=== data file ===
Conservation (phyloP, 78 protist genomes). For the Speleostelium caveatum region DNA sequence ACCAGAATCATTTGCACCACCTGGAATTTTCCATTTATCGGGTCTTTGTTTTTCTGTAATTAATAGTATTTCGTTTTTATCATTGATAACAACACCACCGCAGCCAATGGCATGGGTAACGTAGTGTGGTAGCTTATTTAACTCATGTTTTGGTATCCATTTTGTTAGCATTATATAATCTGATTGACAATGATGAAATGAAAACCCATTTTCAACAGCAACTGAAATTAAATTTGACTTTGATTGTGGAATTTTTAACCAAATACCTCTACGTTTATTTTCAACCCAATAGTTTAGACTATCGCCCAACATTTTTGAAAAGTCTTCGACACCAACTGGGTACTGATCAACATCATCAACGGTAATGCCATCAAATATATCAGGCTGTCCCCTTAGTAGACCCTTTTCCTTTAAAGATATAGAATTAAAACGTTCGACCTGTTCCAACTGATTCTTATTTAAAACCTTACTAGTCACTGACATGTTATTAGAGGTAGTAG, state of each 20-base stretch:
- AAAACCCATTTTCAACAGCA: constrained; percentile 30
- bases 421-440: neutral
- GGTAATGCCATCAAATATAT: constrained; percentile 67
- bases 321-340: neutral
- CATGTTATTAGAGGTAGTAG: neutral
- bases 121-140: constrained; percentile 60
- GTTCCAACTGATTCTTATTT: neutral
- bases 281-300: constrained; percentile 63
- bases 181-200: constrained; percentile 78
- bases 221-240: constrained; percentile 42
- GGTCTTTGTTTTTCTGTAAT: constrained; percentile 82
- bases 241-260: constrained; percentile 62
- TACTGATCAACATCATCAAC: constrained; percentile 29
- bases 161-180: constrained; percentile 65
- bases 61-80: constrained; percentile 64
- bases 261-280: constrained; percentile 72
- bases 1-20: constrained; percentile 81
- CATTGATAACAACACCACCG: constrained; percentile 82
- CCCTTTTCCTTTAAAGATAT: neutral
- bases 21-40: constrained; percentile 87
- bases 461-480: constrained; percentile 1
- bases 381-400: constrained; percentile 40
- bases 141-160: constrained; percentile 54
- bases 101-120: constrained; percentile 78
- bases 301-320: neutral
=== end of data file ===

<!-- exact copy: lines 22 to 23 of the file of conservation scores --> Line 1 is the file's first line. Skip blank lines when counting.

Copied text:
- bases 461-480: constrained; percentile 1
- bases 381-400: constrained; percentile 40